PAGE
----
Posted: January 4, 2019 by XPOFeed

You spent years next to someone with a narcissistic personality disorder (NPS). This person has been abusing you emotionally, mentally and maybe even physically and sexually for years.

But the good news is that you finally had the courage to get rid of him. And although that was a big step forward, it’s still like you still feel the effects of what went on for years.

You are still overwhelmed with feelings of hopelessness and helplessness, and still have flashbacks of everything you’ve experienced so far.

Sometimes you feel that you have not moved a centimeter and are still being abused by this man.

If that is the case, it seems that you are suffering from a narcissistic sacrificial syndrome that involves a group of symptoms, and here are 8 of the most common.

1. You question your own reason


One of the things that all NPS sufferers do to their victims is gas lighting.

They want to convince you that the mental abuse is not going to happen, and the best way to do that is to sneak into your head and convince yourself that you are overreacting or imagining things.

Simply put, a narcissist accuses you of being too sensitive and makes you believe that he is actually doing nothing wrong.

But after some time spent as a victim of narcissistic abuse, you begin to manipulate yourself.

You start questioning your own reason and wondering if you really were the one who was wrong all the time.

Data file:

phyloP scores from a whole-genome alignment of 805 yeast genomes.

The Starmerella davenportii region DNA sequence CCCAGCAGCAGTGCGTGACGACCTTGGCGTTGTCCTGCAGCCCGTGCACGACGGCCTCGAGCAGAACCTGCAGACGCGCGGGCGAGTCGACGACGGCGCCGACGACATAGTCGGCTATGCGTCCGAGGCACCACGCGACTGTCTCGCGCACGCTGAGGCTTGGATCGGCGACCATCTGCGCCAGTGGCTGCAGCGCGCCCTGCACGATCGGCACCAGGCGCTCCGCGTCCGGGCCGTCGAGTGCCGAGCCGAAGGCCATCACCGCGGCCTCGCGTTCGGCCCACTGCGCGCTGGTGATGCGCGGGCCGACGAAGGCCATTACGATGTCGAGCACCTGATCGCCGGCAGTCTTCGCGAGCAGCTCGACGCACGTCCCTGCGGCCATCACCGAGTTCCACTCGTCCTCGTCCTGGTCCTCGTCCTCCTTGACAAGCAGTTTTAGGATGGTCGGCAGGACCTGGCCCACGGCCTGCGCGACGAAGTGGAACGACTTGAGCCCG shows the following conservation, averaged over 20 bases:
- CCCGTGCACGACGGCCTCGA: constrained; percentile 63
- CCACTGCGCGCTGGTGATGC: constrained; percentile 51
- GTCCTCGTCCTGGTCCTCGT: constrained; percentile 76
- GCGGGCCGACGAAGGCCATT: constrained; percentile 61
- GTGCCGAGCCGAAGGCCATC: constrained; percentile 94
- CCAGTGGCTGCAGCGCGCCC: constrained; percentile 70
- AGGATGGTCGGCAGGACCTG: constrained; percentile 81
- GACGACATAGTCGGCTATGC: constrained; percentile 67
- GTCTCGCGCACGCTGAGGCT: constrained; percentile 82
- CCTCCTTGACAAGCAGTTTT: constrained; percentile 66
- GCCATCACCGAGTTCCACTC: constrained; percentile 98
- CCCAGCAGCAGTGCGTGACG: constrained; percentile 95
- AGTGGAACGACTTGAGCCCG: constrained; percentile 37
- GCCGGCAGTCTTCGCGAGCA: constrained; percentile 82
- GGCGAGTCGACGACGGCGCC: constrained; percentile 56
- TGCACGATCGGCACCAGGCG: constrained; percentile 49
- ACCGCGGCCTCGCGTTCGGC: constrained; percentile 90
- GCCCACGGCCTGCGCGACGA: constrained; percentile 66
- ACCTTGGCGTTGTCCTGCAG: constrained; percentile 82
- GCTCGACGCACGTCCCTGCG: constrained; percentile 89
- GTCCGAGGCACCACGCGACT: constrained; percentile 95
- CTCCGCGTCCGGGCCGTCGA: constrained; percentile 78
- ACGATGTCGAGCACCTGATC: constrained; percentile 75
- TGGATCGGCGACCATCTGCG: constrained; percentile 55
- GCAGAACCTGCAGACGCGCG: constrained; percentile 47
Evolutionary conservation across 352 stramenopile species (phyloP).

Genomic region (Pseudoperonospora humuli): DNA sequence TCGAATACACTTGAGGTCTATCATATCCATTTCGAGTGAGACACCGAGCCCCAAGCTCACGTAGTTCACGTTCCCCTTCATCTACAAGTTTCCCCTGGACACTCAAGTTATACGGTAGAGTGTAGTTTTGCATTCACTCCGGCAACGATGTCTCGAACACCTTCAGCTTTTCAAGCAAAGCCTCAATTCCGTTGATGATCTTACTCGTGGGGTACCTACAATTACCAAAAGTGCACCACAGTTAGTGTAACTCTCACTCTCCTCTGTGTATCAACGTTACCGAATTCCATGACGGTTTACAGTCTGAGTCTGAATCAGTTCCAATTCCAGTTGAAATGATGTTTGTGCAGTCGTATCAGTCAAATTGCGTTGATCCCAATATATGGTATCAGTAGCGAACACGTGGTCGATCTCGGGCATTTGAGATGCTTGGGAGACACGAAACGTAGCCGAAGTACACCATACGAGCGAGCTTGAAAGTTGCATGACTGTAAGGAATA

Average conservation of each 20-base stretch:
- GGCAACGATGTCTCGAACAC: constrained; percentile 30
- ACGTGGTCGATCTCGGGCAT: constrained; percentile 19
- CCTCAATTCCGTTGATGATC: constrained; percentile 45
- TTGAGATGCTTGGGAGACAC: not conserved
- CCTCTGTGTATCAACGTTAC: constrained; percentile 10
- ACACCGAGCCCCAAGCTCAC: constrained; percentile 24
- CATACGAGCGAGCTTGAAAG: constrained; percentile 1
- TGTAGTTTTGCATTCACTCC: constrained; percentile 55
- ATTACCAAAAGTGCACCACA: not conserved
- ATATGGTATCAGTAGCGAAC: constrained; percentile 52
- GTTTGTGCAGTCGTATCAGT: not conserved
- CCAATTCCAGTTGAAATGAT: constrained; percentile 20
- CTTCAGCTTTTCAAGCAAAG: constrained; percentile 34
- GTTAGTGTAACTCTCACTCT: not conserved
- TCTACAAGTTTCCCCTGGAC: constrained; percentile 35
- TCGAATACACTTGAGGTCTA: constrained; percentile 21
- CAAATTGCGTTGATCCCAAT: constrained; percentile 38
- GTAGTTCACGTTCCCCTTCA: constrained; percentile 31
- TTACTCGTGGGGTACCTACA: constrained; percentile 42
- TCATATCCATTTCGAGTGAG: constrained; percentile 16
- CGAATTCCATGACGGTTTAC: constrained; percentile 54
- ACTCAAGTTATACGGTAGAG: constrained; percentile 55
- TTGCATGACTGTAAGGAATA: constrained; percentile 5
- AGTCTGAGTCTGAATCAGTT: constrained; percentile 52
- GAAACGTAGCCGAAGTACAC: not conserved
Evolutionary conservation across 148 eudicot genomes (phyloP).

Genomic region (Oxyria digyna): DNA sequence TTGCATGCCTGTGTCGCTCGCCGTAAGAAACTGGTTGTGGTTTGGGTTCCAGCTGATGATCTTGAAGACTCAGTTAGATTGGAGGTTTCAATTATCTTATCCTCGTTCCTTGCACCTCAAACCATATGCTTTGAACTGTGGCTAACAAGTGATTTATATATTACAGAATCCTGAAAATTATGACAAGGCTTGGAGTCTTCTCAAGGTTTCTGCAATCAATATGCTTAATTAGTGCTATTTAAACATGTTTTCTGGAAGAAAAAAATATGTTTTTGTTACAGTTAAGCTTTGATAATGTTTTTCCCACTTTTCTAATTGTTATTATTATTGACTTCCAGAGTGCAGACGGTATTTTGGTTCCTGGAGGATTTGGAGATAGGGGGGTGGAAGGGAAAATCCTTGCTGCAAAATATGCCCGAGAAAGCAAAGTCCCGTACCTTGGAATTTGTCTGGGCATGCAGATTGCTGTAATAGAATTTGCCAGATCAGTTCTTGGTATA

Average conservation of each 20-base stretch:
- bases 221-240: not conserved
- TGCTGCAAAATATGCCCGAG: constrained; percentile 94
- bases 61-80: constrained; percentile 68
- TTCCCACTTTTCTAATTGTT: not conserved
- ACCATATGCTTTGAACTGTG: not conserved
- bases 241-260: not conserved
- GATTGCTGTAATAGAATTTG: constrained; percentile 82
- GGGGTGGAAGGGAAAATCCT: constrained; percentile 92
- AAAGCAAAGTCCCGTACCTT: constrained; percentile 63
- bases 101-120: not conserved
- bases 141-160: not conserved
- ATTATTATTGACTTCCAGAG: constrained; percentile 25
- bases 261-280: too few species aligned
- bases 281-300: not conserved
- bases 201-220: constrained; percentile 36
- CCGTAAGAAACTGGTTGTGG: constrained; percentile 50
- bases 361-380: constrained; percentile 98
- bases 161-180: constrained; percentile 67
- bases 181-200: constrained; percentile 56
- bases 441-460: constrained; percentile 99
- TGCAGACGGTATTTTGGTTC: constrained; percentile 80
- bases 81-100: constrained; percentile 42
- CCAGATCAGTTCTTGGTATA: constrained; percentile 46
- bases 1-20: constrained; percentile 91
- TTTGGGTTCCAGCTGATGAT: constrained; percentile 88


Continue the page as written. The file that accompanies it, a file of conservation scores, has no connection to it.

And not only that – you also convince yourself that some things have not happened, simply because they are too painful for you to digest, so it’s easier to believe your abuser.

2. You feel distanced

Almost all abusive relationships have one thing in common: The abuser does his best to bring his victim into a state of emotional, social, and economic isolation, leading to a sense of distancing.

You just feel that you are not in harmony with your environment or even with yourself.

Your narcissist has isolated you from everyone in order to maintain that power and control relationship between you two.

He knew that if he wants to rule you, he has to make you break the connection to all the people around you so that only he will stay with you.

The sense of distance is the natural response of your brain to everything you go through, and the defense mechanism of your body.

Sometimes the pain is too overwhelming and you just can not stand it anymore, so you become completely numb because you try to run away from your painful reality to preserve your sanity.

You believe that the only way for you to feel no pain is to feel nothing.


3. You put the needs of others before your own


If you have been the victim of narcissism for a while, you get used to putting it first and over time you begin to completely ignore what you want and need.

You’re ready to do whatever it takes to please him, hoping he’ll treat you better. But this behavior does not end the moment you free yourself from this toxic relationship.

Instead, you take that pattern and before you know it, you’re back to putting everyone else’s needs before your own.

The truth is that you have forgotten what it feels like to take care of yourself, and your abuser has managed to convince you that your emotions do not matter.

Remember that it is not selfish to put yourself first and this is the first step you need to take in this path of recovery.